27/01/2020 – 2020 – what now? — auf Deutsch lesen
Make life better and more beautiful
Nowadays the concept of sustainability has finally gained a prominent place in our collective consciousness.
We’ve had a sad start to the new decade, one that has been overshadowed by the devastating bush fires in Australia and the floods in Indonesia, along with their fatal consequences for human, animal and natural life. Even just these two, current natural disasters show the extent to which our world is out of joint with severe drought in some regions and serious flooding in others. More and more people are realising that there has to be a correlation between their own behaviour and the global breakdown of our natural environment and climate. As a result, we are increasingly lending more attention to the management of our resources, whilst the concept of sustainability has finally gained a prominent place in our collective consciousness.
The textiles and fashion industry is making a concerted effort to embrace its social and ecological responsibilities. Companies who see this shift as no more than a fleeting trend and are simply jumping on the bandwagon to make a quick buck, will eventually fall by the wayside. The message is hitting home. Ever more people are realising that our (textile) world cannot carry on as before and that it is not enough merely to switch to organic cotton whilst continuing to produce mountains of clothing.
In her piece on “Economics without Waste”, Annette Jensen writes:
“Nature always produces something new from the same material. ... There is no waste. By contrast, the human economy has a largely linear structure. Ever greater amounts of raw materials are being extracted, used in the short term and then discarded.” Many approaches to a circular economy, she says, are doomed to fail because the return rate is so small. In addition, the debate about the circular economy does not focus on regionally adapted, small-scale projects that give priority to providing participants with basic supplies rather than maximising profit. (Jensen’s article appeared in German in: Atlas der Globalisierung – Weniger wird mehr)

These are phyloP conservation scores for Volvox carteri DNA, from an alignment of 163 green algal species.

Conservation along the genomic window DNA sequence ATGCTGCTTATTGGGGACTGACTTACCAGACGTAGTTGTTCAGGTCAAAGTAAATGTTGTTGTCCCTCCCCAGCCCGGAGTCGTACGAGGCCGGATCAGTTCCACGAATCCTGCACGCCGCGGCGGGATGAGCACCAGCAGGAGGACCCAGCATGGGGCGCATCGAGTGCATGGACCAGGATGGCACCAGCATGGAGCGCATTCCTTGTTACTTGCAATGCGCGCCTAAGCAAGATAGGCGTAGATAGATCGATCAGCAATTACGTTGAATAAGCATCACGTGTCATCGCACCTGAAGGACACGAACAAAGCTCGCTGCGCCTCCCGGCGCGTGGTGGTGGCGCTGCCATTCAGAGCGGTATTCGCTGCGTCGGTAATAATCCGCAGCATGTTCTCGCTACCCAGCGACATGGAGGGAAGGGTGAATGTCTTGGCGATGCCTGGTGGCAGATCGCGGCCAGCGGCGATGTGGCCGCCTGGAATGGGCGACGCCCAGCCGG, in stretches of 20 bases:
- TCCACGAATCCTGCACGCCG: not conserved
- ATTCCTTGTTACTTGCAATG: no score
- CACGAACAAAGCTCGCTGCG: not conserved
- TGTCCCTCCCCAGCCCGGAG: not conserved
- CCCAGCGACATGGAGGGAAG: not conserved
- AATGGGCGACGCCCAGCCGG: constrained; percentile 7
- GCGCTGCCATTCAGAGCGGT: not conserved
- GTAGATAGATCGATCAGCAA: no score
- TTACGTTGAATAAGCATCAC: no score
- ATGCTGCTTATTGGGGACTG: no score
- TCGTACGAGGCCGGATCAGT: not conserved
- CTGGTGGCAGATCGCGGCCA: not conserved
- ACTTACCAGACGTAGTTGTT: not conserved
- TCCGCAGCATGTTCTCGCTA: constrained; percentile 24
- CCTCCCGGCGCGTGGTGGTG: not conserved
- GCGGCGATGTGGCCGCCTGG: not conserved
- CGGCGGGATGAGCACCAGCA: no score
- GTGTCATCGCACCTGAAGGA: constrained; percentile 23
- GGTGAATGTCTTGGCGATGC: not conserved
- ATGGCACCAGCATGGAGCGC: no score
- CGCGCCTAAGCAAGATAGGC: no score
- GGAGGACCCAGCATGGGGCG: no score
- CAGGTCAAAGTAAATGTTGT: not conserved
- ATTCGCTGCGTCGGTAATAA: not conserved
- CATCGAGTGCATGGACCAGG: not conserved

In his current book “Climate – A New Story”, American cultural philosopher Charles Eisenstein believes we should be looking at the climate emergency in terms of the global breakdown of our eco-systems rather than the increase in climate gases. In his preface, Wolfgang Sachs from the Wuppertal Institute for Climate, Environment and Energy, states that the current debate disregards people’s motivations. “Environmentalists want more. They want to save the bees and the trees, they want to put an end to lignite and plastic waste, they want to be cyclists and vegans.” These are all protests against a world that is turning progressively ugly. “The environmental movement, or even better, the social world movement is driven by the quest for life and beauty.”
Life and beauty
Our textile and fashion industry, like no other, is predestined to deliver the right answers. After all, the motivation behind many textile products is to make life better and more beautiful. Exhibition organiser Messe Frankfurt is pointing the way forward by supporting the UN’s Sustainable Development Goals as part of a new collaboration with the Conscious Fashion Campaign and the United Nations Office for Partnerships. At the opening press conference at the 50th Heimtextil, Detlef Braun, Member of the Executive Board Messe Frankfurt, stated: “We’re the first exhibition company in the world to collaborate with the UN. Moving forward, we shall present the 17 Sustainable Development Goals to the 23,800 exhibitors at our 58 textile fairs around the world and, in doing so, spark a meaningful debate.”
As the world’s leading provider of textile exhibitions, Messe Frankfurt is taking on a pioneering role and is encouraging us all to do business in an economically, socially and environmentally responsible way so that, ultimately, we can create a better world – and that, my friends, is simply fantastic!